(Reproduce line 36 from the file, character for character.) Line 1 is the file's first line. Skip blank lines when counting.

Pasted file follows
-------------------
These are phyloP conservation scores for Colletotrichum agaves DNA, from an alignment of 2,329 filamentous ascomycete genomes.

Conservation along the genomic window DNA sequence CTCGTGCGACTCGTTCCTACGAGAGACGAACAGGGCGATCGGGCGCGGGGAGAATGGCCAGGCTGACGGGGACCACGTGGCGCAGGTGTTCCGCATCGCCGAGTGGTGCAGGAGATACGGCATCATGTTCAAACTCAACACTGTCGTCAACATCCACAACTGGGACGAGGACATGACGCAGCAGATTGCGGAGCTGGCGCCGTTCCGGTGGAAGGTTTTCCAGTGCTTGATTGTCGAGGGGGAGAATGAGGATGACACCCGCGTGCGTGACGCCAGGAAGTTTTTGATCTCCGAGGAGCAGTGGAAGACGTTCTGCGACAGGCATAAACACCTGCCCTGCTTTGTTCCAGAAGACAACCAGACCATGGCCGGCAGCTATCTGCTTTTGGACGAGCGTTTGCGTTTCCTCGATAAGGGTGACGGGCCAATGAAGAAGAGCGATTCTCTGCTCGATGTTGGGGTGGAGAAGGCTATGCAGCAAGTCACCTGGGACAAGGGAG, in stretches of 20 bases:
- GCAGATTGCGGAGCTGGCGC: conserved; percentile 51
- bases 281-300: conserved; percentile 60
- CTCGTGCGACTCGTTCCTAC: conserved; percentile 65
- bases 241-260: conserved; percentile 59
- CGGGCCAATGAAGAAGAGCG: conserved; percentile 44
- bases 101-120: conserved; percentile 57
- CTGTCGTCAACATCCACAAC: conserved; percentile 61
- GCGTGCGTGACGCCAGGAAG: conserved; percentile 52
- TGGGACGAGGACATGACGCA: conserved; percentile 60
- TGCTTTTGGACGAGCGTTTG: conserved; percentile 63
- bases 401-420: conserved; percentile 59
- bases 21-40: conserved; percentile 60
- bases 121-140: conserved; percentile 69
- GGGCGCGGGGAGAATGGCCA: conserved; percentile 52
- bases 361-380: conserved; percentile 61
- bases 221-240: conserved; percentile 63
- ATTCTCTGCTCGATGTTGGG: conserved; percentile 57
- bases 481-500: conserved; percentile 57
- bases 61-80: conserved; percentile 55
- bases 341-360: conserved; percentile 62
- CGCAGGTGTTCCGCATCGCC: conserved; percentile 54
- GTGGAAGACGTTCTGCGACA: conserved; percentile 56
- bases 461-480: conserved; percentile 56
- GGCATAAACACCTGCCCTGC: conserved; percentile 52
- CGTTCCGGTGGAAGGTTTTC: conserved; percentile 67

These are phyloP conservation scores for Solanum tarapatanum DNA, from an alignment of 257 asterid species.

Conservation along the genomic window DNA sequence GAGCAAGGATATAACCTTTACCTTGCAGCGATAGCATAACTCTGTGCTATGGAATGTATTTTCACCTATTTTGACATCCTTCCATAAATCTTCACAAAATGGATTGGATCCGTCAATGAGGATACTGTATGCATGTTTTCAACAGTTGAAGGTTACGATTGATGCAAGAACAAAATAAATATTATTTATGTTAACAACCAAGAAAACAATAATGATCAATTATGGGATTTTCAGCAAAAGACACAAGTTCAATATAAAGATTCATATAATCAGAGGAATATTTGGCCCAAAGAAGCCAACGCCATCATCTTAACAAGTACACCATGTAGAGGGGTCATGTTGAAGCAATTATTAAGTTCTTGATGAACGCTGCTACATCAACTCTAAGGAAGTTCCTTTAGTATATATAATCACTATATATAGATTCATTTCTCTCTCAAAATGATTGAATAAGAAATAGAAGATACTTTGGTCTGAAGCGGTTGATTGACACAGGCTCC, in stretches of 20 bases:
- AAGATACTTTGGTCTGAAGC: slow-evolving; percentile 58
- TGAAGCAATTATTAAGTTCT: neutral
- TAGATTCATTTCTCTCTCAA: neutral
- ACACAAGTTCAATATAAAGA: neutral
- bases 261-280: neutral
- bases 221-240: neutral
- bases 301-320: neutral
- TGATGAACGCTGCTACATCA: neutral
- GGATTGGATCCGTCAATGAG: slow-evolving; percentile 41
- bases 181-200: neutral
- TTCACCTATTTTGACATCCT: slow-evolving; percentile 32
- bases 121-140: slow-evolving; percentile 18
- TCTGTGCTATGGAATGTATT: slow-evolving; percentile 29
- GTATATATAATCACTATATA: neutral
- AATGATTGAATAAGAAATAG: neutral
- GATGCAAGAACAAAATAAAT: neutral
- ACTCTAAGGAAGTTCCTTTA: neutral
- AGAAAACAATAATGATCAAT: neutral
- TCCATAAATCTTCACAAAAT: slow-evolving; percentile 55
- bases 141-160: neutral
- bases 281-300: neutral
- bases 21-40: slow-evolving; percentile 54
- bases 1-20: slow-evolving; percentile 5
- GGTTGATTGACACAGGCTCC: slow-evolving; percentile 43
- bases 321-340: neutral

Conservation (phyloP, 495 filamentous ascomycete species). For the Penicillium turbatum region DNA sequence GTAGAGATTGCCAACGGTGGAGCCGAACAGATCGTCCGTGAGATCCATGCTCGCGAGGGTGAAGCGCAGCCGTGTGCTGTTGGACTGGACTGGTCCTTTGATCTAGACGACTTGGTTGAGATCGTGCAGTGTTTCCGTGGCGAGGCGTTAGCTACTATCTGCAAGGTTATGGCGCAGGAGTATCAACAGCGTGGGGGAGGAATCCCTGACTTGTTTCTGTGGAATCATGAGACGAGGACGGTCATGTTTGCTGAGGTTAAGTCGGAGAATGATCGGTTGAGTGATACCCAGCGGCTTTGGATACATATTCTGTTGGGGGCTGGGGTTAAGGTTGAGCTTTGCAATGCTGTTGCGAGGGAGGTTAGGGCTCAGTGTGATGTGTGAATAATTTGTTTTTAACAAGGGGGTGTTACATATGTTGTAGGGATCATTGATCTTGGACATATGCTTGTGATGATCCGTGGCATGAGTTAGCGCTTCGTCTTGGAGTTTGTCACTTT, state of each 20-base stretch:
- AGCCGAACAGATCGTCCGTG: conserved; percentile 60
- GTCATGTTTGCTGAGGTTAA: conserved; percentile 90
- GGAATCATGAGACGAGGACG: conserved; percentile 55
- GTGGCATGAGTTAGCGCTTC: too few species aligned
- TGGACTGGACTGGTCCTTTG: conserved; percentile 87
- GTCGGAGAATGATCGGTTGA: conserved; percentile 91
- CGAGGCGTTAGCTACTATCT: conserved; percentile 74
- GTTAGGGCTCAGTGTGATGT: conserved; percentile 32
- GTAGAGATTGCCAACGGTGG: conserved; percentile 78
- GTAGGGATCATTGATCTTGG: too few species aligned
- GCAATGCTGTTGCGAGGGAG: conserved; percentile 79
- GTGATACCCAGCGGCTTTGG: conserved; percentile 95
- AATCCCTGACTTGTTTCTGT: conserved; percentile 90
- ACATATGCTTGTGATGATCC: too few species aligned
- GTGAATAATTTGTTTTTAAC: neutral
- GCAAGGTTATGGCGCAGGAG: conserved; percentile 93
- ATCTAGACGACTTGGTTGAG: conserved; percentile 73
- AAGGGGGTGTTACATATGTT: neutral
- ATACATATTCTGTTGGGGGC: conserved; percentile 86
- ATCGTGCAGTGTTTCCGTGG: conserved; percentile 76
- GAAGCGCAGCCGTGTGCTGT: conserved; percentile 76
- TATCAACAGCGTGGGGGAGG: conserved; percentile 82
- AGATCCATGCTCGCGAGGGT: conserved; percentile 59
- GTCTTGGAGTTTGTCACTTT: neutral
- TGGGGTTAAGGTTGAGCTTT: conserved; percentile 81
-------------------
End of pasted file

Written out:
- bases 301-320: neutral